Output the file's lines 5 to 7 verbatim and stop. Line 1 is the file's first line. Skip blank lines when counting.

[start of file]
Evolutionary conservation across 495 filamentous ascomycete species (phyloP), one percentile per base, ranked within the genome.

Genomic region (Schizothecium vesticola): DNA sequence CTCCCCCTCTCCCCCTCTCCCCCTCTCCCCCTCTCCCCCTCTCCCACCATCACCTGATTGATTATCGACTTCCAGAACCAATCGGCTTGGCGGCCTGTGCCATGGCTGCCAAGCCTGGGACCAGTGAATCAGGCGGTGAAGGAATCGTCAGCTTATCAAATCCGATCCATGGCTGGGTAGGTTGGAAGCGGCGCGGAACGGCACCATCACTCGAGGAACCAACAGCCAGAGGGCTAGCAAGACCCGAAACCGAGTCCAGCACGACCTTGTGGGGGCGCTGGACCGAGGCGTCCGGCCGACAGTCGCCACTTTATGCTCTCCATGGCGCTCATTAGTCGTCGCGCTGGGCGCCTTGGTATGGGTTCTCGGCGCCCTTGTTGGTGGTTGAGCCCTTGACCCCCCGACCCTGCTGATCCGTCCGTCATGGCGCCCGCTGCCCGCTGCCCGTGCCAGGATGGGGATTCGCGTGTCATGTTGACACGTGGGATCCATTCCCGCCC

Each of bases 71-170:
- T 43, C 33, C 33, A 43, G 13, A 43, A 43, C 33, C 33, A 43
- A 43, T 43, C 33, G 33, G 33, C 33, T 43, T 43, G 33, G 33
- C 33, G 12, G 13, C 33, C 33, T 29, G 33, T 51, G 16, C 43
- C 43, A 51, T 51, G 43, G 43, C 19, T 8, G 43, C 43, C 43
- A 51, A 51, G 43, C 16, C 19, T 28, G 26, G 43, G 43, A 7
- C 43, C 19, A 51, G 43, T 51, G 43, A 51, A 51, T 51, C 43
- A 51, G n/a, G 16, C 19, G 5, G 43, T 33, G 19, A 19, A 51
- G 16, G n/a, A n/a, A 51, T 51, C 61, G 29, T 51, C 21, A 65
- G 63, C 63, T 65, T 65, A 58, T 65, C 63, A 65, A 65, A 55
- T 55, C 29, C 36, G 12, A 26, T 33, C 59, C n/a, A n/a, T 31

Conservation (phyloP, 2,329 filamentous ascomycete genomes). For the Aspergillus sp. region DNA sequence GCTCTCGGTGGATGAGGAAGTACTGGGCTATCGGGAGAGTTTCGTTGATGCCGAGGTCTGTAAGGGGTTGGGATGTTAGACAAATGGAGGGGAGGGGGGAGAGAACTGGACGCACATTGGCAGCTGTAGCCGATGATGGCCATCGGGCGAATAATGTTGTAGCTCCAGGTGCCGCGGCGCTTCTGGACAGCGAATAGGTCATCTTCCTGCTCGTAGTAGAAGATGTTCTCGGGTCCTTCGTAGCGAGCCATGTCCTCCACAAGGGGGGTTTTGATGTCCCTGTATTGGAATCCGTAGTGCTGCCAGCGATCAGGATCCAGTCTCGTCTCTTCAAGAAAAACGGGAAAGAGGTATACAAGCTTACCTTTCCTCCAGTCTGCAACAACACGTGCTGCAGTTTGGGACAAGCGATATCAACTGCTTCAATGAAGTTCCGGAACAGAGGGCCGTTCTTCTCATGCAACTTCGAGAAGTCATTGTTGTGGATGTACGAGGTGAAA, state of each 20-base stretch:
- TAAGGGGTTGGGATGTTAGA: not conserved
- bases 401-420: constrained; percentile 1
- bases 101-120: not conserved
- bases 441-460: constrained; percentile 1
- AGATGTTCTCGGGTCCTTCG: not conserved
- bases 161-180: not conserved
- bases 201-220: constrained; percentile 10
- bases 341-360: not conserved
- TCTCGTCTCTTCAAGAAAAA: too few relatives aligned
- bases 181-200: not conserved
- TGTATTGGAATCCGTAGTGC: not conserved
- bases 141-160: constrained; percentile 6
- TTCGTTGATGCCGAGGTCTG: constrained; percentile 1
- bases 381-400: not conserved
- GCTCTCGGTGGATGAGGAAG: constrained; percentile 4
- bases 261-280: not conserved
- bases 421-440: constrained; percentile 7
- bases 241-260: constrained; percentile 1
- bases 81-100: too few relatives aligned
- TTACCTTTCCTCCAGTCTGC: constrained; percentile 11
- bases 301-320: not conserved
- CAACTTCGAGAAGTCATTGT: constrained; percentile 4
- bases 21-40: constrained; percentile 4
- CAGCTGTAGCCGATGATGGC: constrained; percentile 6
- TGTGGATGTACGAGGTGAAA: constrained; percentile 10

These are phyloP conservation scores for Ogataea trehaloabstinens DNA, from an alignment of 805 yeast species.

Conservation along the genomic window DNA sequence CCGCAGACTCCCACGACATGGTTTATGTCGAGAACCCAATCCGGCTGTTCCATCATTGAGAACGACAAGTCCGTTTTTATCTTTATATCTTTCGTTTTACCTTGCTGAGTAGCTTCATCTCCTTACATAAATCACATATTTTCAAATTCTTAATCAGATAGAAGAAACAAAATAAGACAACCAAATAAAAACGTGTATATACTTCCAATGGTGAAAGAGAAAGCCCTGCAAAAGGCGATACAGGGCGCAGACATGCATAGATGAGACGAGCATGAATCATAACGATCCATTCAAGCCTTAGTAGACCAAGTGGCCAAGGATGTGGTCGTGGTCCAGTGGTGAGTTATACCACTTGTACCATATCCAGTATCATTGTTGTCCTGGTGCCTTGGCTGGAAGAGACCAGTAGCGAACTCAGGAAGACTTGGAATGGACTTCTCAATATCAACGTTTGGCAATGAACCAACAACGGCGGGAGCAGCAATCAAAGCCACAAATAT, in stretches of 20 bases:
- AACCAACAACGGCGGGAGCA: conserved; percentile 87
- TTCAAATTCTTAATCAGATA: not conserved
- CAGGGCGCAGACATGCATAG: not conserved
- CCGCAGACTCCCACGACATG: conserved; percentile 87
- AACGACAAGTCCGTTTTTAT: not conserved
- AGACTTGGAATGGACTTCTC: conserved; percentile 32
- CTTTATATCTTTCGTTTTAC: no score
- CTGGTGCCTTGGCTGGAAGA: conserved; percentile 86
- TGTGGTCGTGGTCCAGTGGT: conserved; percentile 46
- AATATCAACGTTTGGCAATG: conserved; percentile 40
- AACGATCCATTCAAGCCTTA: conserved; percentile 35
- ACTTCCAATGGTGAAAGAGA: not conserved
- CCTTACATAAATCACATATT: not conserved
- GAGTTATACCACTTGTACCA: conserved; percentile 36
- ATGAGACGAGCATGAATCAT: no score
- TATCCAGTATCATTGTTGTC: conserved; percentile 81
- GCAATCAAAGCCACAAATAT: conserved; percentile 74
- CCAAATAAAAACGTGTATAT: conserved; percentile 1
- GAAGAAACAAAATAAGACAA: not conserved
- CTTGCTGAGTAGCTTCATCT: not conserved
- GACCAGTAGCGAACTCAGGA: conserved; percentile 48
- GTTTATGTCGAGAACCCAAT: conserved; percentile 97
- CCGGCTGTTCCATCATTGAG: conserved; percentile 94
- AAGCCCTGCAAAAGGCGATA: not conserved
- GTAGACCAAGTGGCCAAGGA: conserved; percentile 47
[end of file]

- A 43, T 43, C 33, G 33, G 33, C 33, T 43, T 43, G 33, G 33
- C 33, G 12, G 13, C 33, C 33, T 29, G 33, T 51, G 16, C 43
- C 43, A 51, T 51, G 43, G 43, C 19, T 8, G 43, C 43, C 43